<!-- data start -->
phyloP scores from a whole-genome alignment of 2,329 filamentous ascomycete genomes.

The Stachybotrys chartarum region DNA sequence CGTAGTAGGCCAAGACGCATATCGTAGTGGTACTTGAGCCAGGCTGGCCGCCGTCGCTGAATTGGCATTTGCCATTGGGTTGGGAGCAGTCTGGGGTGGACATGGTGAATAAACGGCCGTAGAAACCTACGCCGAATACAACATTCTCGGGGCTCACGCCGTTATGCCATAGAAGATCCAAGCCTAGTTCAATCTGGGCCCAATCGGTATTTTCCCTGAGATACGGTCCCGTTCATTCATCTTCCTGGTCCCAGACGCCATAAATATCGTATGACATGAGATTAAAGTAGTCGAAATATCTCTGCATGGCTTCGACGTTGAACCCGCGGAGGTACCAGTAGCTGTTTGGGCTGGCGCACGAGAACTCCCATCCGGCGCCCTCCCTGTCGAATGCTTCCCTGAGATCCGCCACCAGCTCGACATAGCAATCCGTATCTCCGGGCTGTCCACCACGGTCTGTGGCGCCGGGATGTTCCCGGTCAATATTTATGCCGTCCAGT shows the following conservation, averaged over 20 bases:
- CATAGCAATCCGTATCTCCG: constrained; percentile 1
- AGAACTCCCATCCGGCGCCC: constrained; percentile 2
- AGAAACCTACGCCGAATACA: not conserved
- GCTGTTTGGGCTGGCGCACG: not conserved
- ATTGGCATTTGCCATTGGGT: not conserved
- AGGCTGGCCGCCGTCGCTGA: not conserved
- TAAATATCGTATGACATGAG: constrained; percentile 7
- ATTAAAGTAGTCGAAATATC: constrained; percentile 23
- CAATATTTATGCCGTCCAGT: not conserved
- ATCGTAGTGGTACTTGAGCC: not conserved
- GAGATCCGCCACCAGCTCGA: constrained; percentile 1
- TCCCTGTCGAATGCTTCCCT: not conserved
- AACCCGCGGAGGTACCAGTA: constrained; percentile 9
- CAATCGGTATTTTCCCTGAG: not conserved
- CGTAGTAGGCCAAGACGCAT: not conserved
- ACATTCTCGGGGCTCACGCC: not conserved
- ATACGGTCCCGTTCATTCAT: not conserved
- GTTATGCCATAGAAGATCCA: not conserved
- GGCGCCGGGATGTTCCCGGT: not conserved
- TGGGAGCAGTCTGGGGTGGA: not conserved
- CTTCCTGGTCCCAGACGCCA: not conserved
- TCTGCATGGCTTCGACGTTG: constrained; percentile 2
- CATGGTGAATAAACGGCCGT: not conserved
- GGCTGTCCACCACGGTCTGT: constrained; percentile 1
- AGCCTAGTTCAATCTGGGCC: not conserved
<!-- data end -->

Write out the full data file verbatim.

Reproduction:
phyloP scores from a whole-genome alignment of 2,329 filamentous ascomycete genomes.

The Stachybotrys chartarum region DNA sequence CGTAGTAGGCCAAGACGCATATCGTAGTGGTACTTGAGCCAGGCTGGCCGCCGTCGCTGAATTGGCATTTGCCATTGGGTTGGGAGCAGTCTGGGGTGGACATGGTGAATAAACGGCCGTAGAAACCTACGCCGAATACAACATTCTCGGGGCTCACGCCGTTATGCCATAGAAGATCCAAGCCTAGTTCAATCTGGGCCCAATCGGTATTTTCCCTGAGATACGGTCCCGTTCATTCATCTTCCTGGTCCCAGACGCCATAAATATCGTATGACATGAGATTAAAGTAGTCGAAATATCTCTGCATGGCTTCGACGTTGAACCCGCGGAGGTACCAGTAGCTGTTTGGGCTGGCGCACGAGAACTCCCATCCGGCGCCCTCCCTGTCGAATGCTTCCCTGAGATCCGCCACCAGCTCGACATAGCAATCCGTATCTCCGGGCTGTCCACCACGGTCTGTGGCGCCGGGATGTTCCCGGTCAATATTTATGCCGTCCAGT shows the following conservation, averaged over 20 bases:
- CATAGCAATCCGTATCTCCG: constrained; percentile 1
- AGAACTCCCATCCGGCGCCC: constrained; percentile 2
- AGAAACCTACGCCGAATACA: not conserved
- GCTGTTTGGGCTGGCGCACG: not conserved
- ATTGGCATTTGCCATTGGGT: not conserved
- AGGCTGGCCGCCGTCGCTGA: not conserved
- TAAATATCGTATGACATGAG: constrained; percentile 7
- ATTAAAGTAGTCGAAATATC: constrained; percentile 23
- CAATATTTATGCCGTCCAGT: not conserved
- ATCGTAGTGGTACTTGAGCC: not conserved
- GAGATCCGCCACCAGCTCGA: constrained; percentile 1
- TCCCTGTCGAATGCTTCCCT: not conserved
- AACCCGCGGAGGTACCAGTA: constrained; percentile 9
- CAATCGGTATTTTCCCTGAG: not conserved
- CGTAGTAGGCCAAGACGCAT: not conserved
- ACATTCTCGGGGCTCACGCC: not conserved
- ATACGGTCCCGTTCATTCAT: not conserved
- GTTATGCCATAGAAGATCCA: not conserved
- GGCGCCGGGATGTTCCCGGT: not conserved
- TGGGAGCAGTCTGGGGTGGA: not conserved
- CTTCCTGGTCCCAGACGCCA: not conserved
- TCTGCATGGCTTCGACGTTG: constrained; percentile 2
- CATGGTGAATAAACGGCCGT: not conserved
- GGCTGTCCACCACGGTCTGT: constrained; percentile 1
- AGCCTAGTTCAATCTGGGCC: not conserved